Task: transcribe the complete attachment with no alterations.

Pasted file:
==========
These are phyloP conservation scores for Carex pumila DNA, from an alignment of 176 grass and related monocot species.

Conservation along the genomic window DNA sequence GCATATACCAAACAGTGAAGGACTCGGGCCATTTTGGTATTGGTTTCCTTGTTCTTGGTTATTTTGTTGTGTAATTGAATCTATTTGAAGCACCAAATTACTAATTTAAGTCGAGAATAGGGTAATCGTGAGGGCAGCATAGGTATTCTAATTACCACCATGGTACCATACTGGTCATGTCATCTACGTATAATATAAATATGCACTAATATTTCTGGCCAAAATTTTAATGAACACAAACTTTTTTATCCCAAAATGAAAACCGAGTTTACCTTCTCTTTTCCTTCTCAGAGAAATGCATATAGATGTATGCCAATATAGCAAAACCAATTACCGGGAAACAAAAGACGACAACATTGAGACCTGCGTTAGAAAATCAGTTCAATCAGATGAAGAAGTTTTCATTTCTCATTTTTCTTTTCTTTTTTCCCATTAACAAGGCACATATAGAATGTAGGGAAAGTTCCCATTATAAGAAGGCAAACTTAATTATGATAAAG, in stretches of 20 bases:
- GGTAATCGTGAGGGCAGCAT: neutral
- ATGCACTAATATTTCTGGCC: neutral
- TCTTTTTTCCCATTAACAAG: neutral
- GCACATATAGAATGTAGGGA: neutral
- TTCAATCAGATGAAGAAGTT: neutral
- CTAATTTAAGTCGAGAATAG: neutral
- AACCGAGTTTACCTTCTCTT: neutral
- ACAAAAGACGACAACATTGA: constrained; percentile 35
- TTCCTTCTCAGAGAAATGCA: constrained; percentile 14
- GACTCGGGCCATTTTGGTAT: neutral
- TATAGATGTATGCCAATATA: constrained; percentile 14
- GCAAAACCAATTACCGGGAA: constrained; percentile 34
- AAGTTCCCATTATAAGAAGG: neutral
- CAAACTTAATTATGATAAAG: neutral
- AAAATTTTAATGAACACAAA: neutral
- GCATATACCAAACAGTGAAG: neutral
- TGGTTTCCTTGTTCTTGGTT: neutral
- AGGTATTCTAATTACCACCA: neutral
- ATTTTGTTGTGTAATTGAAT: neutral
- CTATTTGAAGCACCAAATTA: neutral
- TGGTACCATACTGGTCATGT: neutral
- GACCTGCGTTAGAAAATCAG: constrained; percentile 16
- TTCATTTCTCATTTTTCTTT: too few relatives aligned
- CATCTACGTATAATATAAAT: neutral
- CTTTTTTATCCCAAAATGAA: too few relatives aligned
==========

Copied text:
These are phyloP conservation scores for Carex pumila DNA, from an alignment of 176 grass and related monocot species.

Conservation along the genomic window DNA sequence GCATATACCAAACAGTGAAGGACTCGGGCCATTTTGGTATTGGTTTCCTTGTTCTTGGTTATTTTGTTGTGTAATTGAATCTATTTGAAGCACCAAATTACTAATTTAAGTCGAGAATAGGGTAATCGTGAGGGCAGCATAGGTATTCTAATTACCACCATGGTACCATACTGGTCATGTCATCTACGTATAATATAAATATGCACTAATATTTCTGGCCAAAATTTTAATGAACACAAACTTTTTTATCCCAAAATGAAAACCGAGTTTACCTTCTCTTTTCCTTCTCAGAGAAATGCATATAGATGTATGCCAATATAGCAAAACCAATTACCGGGAAACAAAAGACGACAACATTGAGACCTGCGTTAGAAAATCAGTTCAATCAGATGAAGAAGTTTTCATTTCTCATTTTTCTTTTCTTTTTTCCCATTAACAAGGCACATATAGAATGTAGGGAAAGTTCCCATTATAAGAAGGCAAACTTAATTATGATAAAG, in stretches of 20 bases:
- GGTAATCGTGAGGGCAGCAT: neutral
- ATGCACTAATATTTCTGGCC: neutral
- TCTTTTTTCCCATTAACAAG: neutral
- GCACATATAGAATGTAGGGA: neutral
- TTCAATCAGATGAAGAAGTT: neutral
- CTAATTTAAGTCGAGAATAG: neutral
- AACCGAGTTTACCTTCTCTT: neutral
- ACAAAAGACGACAACATTGA: constrained; percentile 35
- TTCCTTCTCAGAGAAATGCA: constrained; percentile 14
- GACTCGGGCCATTTTGGTAT: neutral
- TATAGATGTATGCCAATATA: constrained; percentile 14
- GCAAAACCAATTACCGGGAA: constrained; percentile 34
- AAGTTCCCATTATAAGAAGG: neutral
- CAAACTTAATTATGATAAAG: neutral
- AAAATTTTAATGAACACAAA: neutral
- GCATATACCAAACAGTGAAG: neutral
- TGGTTTCCTTGTTCTTGGTT: neutral
- AGGTATTCTAATTACCACCA: neutral
- ATTTTGTTGTGTAATTGAAT: neutral
- CTATTTGAAGCACCAAATTA: neutral
- TGGTACCATACTGGTCATGT: neutral
- GACCTGCGTTAGAAAATCAG: constrained; percentile 16
- TTCATTTCTCATTTTTCTTT: too few relatives aligned
- CATCTACGTATAATATAAAT: neutral
- CTTTTTTATCCCAAAATGAA: too few relatives aligned